Hasan pats his pockets. No I.D.
"I left it in my car," he explains in Turkish.
Joan offers our passports and a mollifying smile. The grim policeman waves both away. Now he is only interested in Hasan.
Name. Address. Place of business. Date of birth. The passport cop writes down each answer on a paper napkin the only one not smeared with grease from our hour-long feast of meze.
The questioning ended, the cop stands scrutinizing the little napkin that holds the facts of Hasan's life. But not all the facts. Not, for instance, that Hasan is Istanbul's only daily Internet columnist; nor that he has audited University classes for nine years while working variously as a movie subtitle writer, the SysOp of a small B.B.S., a magazine editor, and a Web designer.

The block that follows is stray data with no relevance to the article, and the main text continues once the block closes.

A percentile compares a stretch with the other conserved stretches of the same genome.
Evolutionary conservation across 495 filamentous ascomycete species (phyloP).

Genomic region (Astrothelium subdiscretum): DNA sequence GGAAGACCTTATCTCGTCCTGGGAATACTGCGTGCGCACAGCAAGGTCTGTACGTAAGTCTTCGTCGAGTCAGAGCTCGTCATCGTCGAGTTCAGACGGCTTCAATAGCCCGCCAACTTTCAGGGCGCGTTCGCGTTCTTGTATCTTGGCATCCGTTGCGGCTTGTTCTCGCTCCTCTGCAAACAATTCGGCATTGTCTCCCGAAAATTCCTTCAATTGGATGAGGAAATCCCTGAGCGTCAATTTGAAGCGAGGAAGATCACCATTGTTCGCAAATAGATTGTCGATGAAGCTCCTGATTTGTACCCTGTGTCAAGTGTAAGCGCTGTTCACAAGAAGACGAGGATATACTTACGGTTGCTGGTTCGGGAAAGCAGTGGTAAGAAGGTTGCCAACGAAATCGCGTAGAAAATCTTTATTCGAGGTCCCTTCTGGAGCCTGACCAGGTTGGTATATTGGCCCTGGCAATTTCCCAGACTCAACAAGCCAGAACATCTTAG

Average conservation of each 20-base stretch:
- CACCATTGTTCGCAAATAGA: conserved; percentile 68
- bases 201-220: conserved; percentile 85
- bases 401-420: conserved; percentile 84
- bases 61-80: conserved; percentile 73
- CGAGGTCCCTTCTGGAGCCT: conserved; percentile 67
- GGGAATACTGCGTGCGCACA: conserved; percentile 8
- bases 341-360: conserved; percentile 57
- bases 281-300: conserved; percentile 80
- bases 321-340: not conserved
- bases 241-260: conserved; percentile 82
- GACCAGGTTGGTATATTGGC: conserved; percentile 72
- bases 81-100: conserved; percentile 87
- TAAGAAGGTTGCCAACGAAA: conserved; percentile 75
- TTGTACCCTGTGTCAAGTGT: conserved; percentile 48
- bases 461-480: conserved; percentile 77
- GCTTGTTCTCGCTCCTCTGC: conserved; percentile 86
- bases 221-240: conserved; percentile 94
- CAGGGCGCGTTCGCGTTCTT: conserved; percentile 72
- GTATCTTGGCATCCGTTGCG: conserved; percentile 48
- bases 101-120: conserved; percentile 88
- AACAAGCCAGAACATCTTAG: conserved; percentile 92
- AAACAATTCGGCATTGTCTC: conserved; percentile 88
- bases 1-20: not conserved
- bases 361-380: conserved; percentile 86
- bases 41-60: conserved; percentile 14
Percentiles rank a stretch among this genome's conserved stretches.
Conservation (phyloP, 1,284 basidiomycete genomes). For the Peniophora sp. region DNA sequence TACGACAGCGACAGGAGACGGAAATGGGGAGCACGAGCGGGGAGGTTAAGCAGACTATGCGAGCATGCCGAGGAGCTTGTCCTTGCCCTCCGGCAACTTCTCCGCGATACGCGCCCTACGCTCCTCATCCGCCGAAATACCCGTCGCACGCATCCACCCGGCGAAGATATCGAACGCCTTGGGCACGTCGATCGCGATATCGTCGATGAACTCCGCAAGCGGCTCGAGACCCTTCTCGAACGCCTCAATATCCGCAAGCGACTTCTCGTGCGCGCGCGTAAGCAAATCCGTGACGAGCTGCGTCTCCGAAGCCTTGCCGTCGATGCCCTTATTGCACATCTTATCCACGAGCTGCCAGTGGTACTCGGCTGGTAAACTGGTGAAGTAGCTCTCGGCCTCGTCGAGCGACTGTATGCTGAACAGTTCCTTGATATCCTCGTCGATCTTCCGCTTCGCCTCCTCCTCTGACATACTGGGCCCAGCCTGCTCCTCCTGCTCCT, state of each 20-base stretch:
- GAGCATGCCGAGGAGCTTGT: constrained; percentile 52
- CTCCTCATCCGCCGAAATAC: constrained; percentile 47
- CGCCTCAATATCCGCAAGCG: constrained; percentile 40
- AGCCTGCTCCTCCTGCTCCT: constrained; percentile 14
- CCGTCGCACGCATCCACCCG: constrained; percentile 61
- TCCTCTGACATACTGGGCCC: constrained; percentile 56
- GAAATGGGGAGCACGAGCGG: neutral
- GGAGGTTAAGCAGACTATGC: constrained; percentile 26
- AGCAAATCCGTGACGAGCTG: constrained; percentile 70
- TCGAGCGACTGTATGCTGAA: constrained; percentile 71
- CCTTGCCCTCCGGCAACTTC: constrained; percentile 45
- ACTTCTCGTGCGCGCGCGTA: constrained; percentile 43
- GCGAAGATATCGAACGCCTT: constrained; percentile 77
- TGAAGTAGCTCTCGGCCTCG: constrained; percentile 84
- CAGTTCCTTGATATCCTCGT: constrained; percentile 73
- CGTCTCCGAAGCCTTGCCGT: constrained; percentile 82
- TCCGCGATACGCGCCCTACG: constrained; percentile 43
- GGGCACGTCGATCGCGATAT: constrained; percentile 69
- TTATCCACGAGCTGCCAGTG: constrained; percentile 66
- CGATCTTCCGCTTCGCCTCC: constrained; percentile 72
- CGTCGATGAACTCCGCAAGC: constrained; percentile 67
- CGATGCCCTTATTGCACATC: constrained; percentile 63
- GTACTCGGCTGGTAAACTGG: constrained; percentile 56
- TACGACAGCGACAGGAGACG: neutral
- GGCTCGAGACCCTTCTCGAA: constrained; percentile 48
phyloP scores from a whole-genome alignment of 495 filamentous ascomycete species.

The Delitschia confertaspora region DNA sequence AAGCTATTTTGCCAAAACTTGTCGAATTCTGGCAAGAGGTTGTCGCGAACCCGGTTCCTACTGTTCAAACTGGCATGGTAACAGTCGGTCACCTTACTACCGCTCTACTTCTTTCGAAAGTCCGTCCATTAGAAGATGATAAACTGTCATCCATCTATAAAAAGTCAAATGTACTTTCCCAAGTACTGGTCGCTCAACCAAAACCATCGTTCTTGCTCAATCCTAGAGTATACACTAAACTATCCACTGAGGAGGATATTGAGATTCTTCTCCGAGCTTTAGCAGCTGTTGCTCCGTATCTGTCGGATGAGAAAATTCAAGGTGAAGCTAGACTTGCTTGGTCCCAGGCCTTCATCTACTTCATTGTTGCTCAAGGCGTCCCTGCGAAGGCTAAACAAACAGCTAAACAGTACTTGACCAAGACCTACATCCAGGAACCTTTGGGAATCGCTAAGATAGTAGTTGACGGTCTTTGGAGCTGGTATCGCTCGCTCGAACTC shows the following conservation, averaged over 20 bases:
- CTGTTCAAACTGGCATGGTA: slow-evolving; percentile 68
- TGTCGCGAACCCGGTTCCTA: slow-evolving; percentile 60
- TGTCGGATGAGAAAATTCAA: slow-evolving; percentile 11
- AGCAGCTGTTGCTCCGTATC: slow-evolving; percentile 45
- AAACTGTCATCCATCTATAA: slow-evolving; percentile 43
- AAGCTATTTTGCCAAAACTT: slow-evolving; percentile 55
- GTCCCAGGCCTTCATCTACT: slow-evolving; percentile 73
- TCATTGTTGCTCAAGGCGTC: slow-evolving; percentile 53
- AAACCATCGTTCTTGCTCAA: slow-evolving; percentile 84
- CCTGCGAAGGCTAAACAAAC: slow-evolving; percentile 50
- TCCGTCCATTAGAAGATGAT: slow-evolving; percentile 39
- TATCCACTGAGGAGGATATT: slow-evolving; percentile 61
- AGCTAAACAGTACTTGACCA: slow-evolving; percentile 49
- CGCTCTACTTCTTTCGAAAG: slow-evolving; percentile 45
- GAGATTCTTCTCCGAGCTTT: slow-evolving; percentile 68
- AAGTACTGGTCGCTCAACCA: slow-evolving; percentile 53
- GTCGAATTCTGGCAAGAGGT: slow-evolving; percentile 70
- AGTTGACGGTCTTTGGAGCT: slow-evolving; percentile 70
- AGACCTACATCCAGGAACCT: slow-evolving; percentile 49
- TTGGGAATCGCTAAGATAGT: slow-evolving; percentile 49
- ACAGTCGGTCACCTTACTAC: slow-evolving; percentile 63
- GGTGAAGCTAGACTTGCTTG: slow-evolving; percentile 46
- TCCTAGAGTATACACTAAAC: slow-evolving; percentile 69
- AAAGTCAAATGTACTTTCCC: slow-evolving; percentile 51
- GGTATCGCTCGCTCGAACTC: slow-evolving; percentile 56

Nor does the napkin relate the oddly poetic story of Hasan's birth. How his mother went down to Bebek, Istanbul's seaside sector (whose name, ironically, means "Baby"). How, while dining over the Bosphorus at a floating restaurant, her own water broke.
Nor does it tell of Hasan's grandmother, detained and interrogated by the police after a military coup. But that could be learned by a call to headquarters, should the passport cop choose to make one.